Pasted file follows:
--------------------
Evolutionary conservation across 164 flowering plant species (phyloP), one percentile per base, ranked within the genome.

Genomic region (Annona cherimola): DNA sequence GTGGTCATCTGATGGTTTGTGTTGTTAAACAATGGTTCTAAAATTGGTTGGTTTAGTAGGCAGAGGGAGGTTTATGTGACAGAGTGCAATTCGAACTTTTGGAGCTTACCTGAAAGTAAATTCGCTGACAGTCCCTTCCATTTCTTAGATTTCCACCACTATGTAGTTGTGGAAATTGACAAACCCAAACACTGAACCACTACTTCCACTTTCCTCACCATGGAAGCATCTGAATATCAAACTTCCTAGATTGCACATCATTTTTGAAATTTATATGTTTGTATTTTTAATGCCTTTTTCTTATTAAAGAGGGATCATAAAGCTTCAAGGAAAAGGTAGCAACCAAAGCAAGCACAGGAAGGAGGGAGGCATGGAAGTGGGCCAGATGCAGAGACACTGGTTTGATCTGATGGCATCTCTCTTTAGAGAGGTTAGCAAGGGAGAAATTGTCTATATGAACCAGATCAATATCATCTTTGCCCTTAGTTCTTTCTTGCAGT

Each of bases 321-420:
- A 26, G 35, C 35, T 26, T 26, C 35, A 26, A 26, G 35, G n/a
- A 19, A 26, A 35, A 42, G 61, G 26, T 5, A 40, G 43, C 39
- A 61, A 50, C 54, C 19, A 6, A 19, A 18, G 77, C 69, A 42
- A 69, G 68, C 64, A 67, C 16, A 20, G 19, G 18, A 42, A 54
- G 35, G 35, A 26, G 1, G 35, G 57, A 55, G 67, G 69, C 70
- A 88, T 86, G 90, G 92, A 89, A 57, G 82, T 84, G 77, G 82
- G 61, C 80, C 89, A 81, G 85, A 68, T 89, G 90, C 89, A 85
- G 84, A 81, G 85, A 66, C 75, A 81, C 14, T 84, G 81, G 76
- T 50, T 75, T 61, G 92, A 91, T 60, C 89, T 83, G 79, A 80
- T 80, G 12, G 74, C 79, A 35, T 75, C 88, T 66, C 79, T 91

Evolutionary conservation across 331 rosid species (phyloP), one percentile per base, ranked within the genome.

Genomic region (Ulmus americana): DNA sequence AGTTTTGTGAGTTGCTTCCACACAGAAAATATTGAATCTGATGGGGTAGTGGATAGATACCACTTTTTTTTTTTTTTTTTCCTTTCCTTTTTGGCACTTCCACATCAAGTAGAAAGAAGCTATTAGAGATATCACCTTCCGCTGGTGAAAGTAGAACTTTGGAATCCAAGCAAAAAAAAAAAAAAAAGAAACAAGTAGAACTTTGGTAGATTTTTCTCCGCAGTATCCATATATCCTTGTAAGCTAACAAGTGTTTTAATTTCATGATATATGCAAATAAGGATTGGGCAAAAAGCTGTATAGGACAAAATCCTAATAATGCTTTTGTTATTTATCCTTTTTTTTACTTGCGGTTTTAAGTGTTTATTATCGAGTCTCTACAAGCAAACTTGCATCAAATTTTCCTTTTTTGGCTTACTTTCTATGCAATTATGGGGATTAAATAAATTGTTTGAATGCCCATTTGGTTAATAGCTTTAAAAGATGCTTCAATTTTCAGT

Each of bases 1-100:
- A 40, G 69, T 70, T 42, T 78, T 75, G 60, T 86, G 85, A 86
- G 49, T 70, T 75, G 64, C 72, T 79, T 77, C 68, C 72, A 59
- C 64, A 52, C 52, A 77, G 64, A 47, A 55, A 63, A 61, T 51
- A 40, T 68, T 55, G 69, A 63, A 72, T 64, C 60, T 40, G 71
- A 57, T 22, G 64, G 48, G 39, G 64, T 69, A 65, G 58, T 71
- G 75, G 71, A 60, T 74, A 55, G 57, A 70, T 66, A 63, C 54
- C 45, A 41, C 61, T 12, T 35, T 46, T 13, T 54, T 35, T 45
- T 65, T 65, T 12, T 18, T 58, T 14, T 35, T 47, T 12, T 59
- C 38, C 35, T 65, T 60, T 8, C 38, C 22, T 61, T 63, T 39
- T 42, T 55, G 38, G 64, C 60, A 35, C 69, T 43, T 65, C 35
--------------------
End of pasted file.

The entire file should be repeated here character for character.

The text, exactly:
Evolutionary conservation across 164 flowering plant species (phyloP), one percentile per base, ranked within the genome.

Genomic region (Annona cherimola): DNA sequence GTGGTCATCTGATGGTTTGTGTTGTTAAACAATGGTTCTAAAATTGGTTGGTTTAGTAGGCAGAGGGAGGTTTATGTGACAGAGTGCAATTCGAACTTTTGGAGCTTACCTGAAAGTAAATTCGCTGACAGTCCCTTCCATTTCTTAGATTTCCACCACTATGTAGTTGTGGAAATTGACAAACCCAAACACTGAACCACTACTTCCACTTTCCTCACCATGGAAGCATCTGAATATCAAACTTCCTAGATTGCACATCATTTTTGAAATTTATATGTTTGTATTTTTAATGCCTTTTTCTTATTAAAGAGGGATCATAAAGCTTCAAGGAAAAGGTAGCAACCAAAGCAAGCACAGGAAGGAGGGAGGCATGGAAGTGGGCCAGATGCAGAGACACTGGTTTGATCTGATGGCATCTCTCTTTAGAGAGGTTAGCAAGGGAGAAATTGTCTATATGAACCAGATCAATATCATCTTTGCCCTTAGTTCTTTCTTGCAGT

Each of bases 321-420:
- A 26, G 35, C 35, T 26, T 26, C 35, A 26, A 26, G 35, G n/a
- A 19, A 26, A 35, A 42, G 61, G 26, T 5, A 40, G 43, C 39
- A 61, A 50, C 54, C 19, A 6, A 19, A 18, G 77, C 69, A 42
- A 69, G 68, C 64, A 67, C 16, A 20, G 19, G 18, A 42, A 54
- G 35, G 35, A 26, G 1, G 35, G 57, A 55, G 67, G 69, C 70
- A 88, T 86, G 90, G 92, A 89, A 57, G 82, T 84, G 77, G 82
- G 61, C 80, C 89, A 81, G 85, A 68, T 89, G 90, C 89, A 85
- G 84, A 81, G 85, A 66, C 75, A 81, C 14, T 84, G 81, G 76
- T 50, T 75, T 61, G 92, A 91, T 60, C 89, T 83, G 79, A 80
- T 80, G 12, G 74, C 79, A 35, T 75, C 88, T 66, C 79, T 91

Evolutionary conservation across 331 rosid species (phyloP), one percentile per base, ranked within the genome.

Genomic region (Ulmus americana): DNA sequence AGTTTTGTGAGTTGCTTCCACACAGAAAATATTGAATCTGATGGGGTAGTGGATAGATACCACTTTTTTTTTTTTTTTTTCCTTTCCTTTTTGGCACTTCCACATCAAGTAGAAAGAAGCTATTAGAGATATCACCTTCCGCTGGTGAAAGTAGAACTTTGGAATCCAAGCAAAAAAAAAAAAAAAAGAAACAAGTAGAACTTTGGTAGATTTTTCTCCGCAGTATCCATATATCCTTGTAAGCTAACAAGTGTTTTAATTTCATGATATATGCAAATAAGGATTGGGCAAAAAGCTGTATAGGACAAAATCCTAATAATGCTTTTGTTATTTATCCTTTTTTTTACTTGCGGTTTTAAGTGTTTATTATCGAGTCTCTACAAGCAAACTTGCATCAAATTTTCCTTTTTTGGCTTACTTTCTATGCAATTATGGGGATTAAATAAATTGTTTGAATGCCCATTTGGTTAATAGCTTTAAAAGATGCTTCAATTTTCAGT

Each of bases 1-100:
- A 40, G 69, T 70, T 42, T 78, T 75, G 60, T 86, G 85, A 86
- G 49, T 70, T 75, G 64, C 72, T 79, T 77, C 68, C 72, A 59
- C 64, A 52, C 52, A 77, G 64, A 47, A 55, A 63, A 61, T 51
- A 40, T 68, T 55, G 69, A 63, A 72, T 64, C 60, T 40, G 71
- A 57, T 22, G 64, G 48, G 39, G 64, T 69, A 65, G 58, T 71
- G 75, G 71, A 60, T 74, A 55, G 57, A 70, T 66, A 63, C 54
- C 45, A 41, C 61, T 12, T 35, T 46, T 13, T 54, T 35, T 45
- T 65, T 65, T 12, T 18, T 58, T 14, T 35, T 47, T 12, T 59
- C 38, C 35, T 65, T 60, T 8, C 38, C 22, T 61, T 63, T 39
- T 42, T 55, G 38, G 64, C 60, A 35, C 69, T 43, T 65, C 35